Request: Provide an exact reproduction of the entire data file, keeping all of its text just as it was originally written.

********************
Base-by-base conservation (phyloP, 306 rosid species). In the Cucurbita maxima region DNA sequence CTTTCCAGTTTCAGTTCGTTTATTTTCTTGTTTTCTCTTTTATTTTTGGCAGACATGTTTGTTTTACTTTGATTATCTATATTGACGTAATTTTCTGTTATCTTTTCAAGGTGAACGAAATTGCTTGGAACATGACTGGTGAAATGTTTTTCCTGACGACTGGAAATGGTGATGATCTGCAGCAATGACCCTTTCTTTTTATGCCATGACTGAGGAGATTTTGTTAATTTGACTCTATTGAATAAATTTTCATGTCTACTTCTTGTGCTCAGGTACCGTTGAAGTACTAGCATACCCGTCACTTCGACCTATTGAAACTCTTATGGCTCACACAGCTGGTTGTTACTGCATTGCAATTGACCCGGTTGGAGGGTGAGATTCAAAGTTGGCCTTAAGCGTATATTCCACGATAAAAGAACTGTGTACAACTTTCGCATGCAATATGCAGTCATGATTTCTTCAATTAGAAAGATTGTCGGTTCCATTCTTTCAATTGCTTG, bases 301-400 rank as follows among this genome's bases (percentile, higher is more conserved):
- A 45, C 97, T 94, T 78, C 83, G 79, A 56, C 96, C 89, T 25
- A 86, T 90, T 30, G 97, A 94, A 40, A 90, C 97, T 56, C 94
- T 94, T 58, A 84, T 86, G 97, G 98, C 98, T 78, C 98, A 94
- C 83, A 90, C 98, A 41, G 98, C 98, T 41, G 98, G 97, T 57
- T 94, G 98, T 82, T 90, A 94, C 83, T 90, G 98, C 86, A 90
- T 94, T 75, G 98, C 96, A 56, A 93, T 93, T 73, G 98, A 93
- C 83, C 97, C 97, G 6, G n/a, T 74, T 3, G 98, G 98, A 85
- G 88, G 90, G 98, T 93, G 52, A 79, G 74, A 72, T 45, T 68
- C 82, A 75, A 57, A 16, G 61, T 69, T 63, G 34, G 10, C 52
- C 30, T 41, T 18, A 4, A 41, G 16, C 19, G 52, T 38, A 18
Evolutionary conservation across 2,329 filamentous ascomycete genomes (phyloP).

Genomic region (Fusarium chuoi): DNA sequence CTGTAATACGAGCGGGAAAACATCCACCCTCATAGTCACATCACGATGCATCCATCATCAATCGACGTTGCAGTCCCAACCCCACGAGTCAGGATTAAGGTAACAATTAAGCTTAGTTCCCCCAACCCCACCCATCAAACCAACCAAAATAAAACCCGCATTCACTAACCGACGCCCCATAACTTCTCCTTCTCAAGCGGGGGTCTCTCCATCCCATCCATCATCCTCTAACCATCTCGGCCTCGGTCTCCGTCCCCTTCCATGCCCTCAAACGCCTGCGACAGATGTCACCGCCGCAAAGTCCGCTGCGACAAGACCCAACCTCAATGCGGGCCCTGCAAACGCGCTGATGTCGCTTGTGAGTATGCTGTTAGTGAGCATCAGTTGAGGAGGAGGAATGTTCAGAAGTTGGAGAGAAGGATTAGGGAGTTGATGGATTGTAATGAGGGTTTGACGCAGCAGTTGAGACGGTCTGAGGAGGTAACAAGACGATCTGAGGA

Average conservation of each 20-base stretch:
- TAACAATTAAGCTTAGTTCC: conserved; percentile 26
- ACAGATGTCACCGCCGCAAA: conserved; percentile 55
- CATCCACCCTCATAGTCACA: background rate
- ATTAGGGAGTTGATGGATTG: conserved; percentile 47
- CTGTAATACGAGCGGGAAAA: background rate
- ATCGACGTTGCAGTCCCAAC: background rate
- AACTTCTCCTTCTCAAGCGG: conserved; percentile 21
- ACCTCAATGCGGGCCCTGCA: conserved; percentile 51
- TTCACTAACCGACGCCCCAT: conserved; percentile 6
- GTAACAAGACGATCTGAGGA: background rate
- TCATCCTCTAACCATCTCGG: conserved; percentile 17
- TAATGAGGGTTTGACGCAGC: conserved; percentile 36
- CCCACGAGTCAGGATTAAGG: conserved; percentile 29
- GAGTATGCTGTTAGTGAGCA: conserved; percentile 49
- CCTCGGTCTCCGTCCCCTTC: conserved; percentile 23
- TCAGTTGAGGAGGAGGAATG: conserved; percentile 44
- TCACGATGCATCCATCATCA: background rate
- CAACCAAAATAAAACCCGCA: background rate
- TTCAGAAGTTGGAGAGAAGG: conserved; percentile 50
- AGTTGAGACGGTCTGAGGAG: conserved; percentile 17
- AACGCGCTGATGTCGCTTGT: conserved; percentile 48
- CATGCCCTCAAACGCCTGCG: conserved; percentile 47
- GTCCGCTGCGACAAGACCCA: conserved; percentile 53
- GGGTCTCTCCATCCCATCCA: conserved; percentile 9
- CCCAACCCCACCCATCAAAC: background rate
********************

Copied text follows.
Base-by-base conservation (phyloP, 306 rosid species). In the Cucurbita maxima region DNA sequence CTTTCCAGTTTCAGTTCGTTTATTTTCTTGTTTTCTCTTTTATTTTTGGCAGACATGTTTGTTTTACTTTGATTATCTATATTGACGTAATTTTCTGTTATCTTTTCAAGGTGAACGAAATTGCTTGGAACATGACTGGTGAAATGTTTTTCCTGACGACTGGAAATGGTGATGATCTGCAGCAATGACCCTTTCTTTTTATGCCATGACTGAGGAGATTTTGTTAATTTGACTCTATTGAATAAATTTTCATGTCTACTTCTTGTGCTCAGGTACCGTTGAAGTACTAGCATACCCGTCACTTCGACCTATTGAAACTCTTATGGCTCACACAGCTGGTTGTTACTGCATTGCAATTGACCCGGTTGGAGGGTGAGATTCAAAGTTGGCCTTAAGCGTATATTCCACGATAAAAGAACTGTGTACAACTTTCGCATGCAATATGCAGTCATGATTTCTTCAATTAGAAAGATTGTCGGTTCCATTCTTTCAATTGCTTG, bases 301-400 rank as follows among this genome's bases (percentile, higher is more conserved):
- A 45, C 97, T 94, T 78, C 83, G 79, A 56, C 96, C 89, T 25
- A 86, T 90, T 30, G 97, A 94, A 40, A 90, C 97, T 56, C 94
- T 94, T 58, A 84, T 86, G 97, G 98, C 98, T 78, C 98, A 94
- C 83, A 90, C 98, A 41, G 98, C 98, T 41, G 98, G 97, T 57
- T 94, G 98, T 82, T 90, A 94, C 83, T 90, G 98, C 86, A 90
- T 94, T 75, G 98, C 96, A 56, A 93, T 93, T 73, G 98, A 93
- C 83, C 97, C 97, G 6, G n/a, T 74, T 3, G 98, G 98, A 85
- G 88, G 90, G 98, T 93, G 52, A 79, G 74, A 72, T 45, T 68
- C 82, A 75, A 57, A 16, G 61, T 69, T 63, G 34, G 10, C 52
- C 30, T 41, T 18, A 4, A 41, G 16, C 19, G 52, T 38, A 18
Evolutionary conservation across 2,329 filamentous ascomycete genomes (phyloP).

Genomic region (Fusarium chuoi): DNA sequence CTGTAATACGAGCGGGAAAACATCCACCCTCATAGTCACATCACGATGCATCCATCATCAATCGACGTTGCAGTCCCAACCCCACGAGTCAGGATTAAGGTAACAATTAAGCTTAGTTCCCCCAACCCCACCCATCAAACCAACCAAAATAAAACCCGCATTCACTAACCGACGCCCCATAACTTCTCCTTCTCAAGCGGGGGTCTCTCCATCCCATCCATCATCCTCTAACCATCTCGGCCTCGGTCTCCGTCCCCTTCCATGCCCTCAAACGCCTGCGACAGATGTCACCGCCGCAAAGTCCGCTGCGACAAGACCCAACCTCAATGCGGGCCCTGCAAACGCGCTGATGTCGCTTGTGAGTATGCTGTTAGTGAGCATCAGTTGAGGAGGAGGAATGTTCAGAAGTTGGAGAGAAGGATTAGGGAGTTGATGGATTGTAATGAGGGTTTGACGCAGCAGTTGAGACGGTCTGAGGAGGTAACAAGACGATCTGAGGA

Average conservation of each 20-base stretch:
- TAACAATTAAGCTTAGTTCC: conserved; percentile 26
- ACAGATGTCACCGCCGCAAA: conserved; percentile 55
- CATCCACCCTCATAGTCACA: background rate
- ATTAGGGAGTTGATGGATTG: conserved; percentile 47
- CTGTAATACGAGCGGGAAAA: background rate
- ATCGACGTTGCAGTCCCAAC: background rate
- AACTTCTCCTTCTCAAGCGG: conserved; percentile 21
- ACCTCAATGCGGGCCCTGCA: conserved; percentile 51
- TTCACTAACCGACGCCCCAT: conserved; percentile 6
- GTAACAAGACGATCTGAGGA: background rate
- TCATCCTCTAACCATCTCGG: conserved; percentile 17
- TAATGAGGGTTTGACGCAGC: conserved; percentile 36
- CCCACGAGTCAGGATTAAGG: conserved; percentile 29
- GAGTATGCTGTTAGTGAGCA: conserved; percentile 49
- CCTCGGTCTCCGTCCCCTTC: conserved; percentile 23
- TCAGTTGAGGAGGAGGAATG: conserved; percentile 44
- TCACGATGCATCCATCATCA: background rate
- CAACCAAAATAAAACCCGCA: background rate
- TTCAGAAGTTGGAGAGAAGG: conserved; percentile 50
- AGTTGAGACGGTCTGAGGAG: conserved; percentile 17
- AACGCGCTGATGTCGCTTGT: conserved; percentile 48
- CATGCCCTCAAACGCCTGCG: conserved; percentile 47
- GTCCGCTGCGACAAGACCCA: conserved; percentile 53
- GGGTCTCTCCATCCCATCCA: conserved; percentile 9
- CCCAACCCCACCCATCAAAC: background rate